bb21 Moderator Staff Member Moderator

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    They don't have to. No one forces them to.
     
  13. yorksrob

    yorksrob Veteran Member

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    Just silly modern ways then !
     
  14. bb21

    bb21 Moderator Staff Member Moderator

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    If you prefer to put it that way. ;)
     
  15. sor

    sor Member

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    I have a smartphone. I have a 26-30 railcard.

    I completely agree that it is stupid to be digital only, given that the ticketing laws haven't caught up with it. No provision for lost or broken phones, no provision for phones with flat batteries, no provision for when the railcard app seems to have deleted your railcard - as happened to me at the exact moment an RPI wanted to see it. Fortunately she was happy to come back later once I'd redownloaded, could possibly have gone a lot worse

    What's wrong with an actual plastic card? Or, to be a bit more 21st century, both digital and plastic at the same time? At least then I don't have to keep my phone on its battery saver mode as I did recently on a day trip
     
  16. Bletchleyite

    Bletchleyite Veteran Member

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    The digital thing is fairly cack-handed, giving a need to switch between apps to have your ticket checked. I'd rather a plastic one too.

    I wouldn't mind it being an online account where I could buy tickets and the ticket itself would (with photo ID) constitute the Railcard, though.
     
  17. Adam Williams

    Adam Williams Member

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    >I completely agree that it is stupid to be digital only, given that the ticketing laws haven't caught up with it. No provision for lost or broken phones, no provision for phones with flat batteries, no provision for when the railcard app seems to have deleted your railcard - as happened to me at the exact moment an RPI wanted to see it.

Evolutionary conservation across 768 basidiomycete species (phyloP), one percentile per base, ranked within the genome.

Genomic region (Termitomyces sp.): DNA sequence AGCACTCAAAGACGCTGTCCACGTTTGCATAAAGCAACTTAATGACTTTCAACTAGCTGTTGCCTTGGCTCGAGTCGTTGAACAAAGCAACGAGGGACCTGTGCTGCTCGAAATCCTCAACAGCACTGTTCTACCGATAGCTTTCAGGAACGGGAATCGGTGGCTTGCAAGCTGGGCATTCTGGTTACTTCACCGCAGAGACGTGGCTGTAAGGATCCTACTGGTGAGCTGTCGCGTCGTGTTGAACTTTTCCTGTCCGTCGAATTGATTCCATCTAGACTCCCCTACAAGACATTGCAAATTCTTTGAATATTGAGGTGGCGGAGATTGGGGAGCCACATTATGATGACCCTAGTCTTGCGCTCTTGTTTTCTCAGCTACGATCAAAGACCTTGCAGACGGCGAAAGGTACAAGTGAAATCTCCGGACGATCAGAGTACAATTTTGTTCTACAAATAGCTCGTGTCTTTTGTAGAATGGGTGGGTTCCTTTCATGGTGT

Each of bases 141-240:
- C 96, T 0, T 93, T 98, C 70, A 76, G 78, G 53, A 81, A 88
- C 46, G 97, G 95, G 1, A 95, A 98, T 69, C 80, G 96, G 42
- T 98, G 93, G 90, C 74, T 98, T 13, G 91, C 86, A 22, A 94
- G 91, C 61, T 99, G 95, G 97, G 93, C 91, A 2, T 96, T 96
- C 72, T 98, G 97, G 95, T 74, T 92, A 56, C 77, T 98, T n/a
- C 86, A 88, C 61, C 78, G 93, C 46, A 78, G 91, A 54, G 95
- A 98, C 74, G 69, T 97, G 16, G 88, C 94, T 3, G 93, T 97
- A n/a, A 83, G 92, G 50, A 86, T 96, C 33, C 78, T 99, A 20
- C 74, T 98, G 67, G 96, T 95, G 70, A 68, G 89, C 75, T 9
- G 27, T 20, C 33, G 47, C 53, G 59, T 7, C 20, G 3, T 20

+1. It's very much a "you're screwed if you can't show your railcard at the exact moment an RPI/conductor asks for it"*. This is silly, because:
    • There's a perfectly good database that the phone app pulls data from in order to display your railcard. There's no reason railcard validity couldn't be checked by e.g. postal or email address and tied to a person instead of a physical object. There is no reason to issue a fine if there is proof that the customer held a valid railcard at the time of travel.
    • Requiring the customer to present an easily faked screen to a member of staff who relies on visually checking the details is subject to fraud. It doesn't add any appreciable security to the process. It is equivalent (or perhaps even worse than) to a plastic card in this respect.
    * With the possible exception of the first time you forget your railcard.
     
    Last edited: 11 May 2019
  18. gazthomas

    gazthomas Established Member

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    The clue is in the name, rail Card
     
  19. Ianno87

    Ianno87 Established Member

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    I wonder if you polled a sample of actual 26-30 Railcard users (as opposed to those on this forum), how many 'real' people are actually so aversed to a Digital-only Railcard. I bet it's not that many.
     
  20. Bletchleyite

    Bletchleyite Veteran Member

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    I'm only averse to how cack-handed the implementation is. Same as M-tickets - I'm totally fine with e-tickets and indeed proposed the concept some time ago to views of "no, that won't happen" - then it did.
     
  21. jon0844

    jon0844 Veteran Member

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    Is it easy to fake? There are a lot of security measures in place I thought?
     
  22. Adam Williams

    Adam Williams Member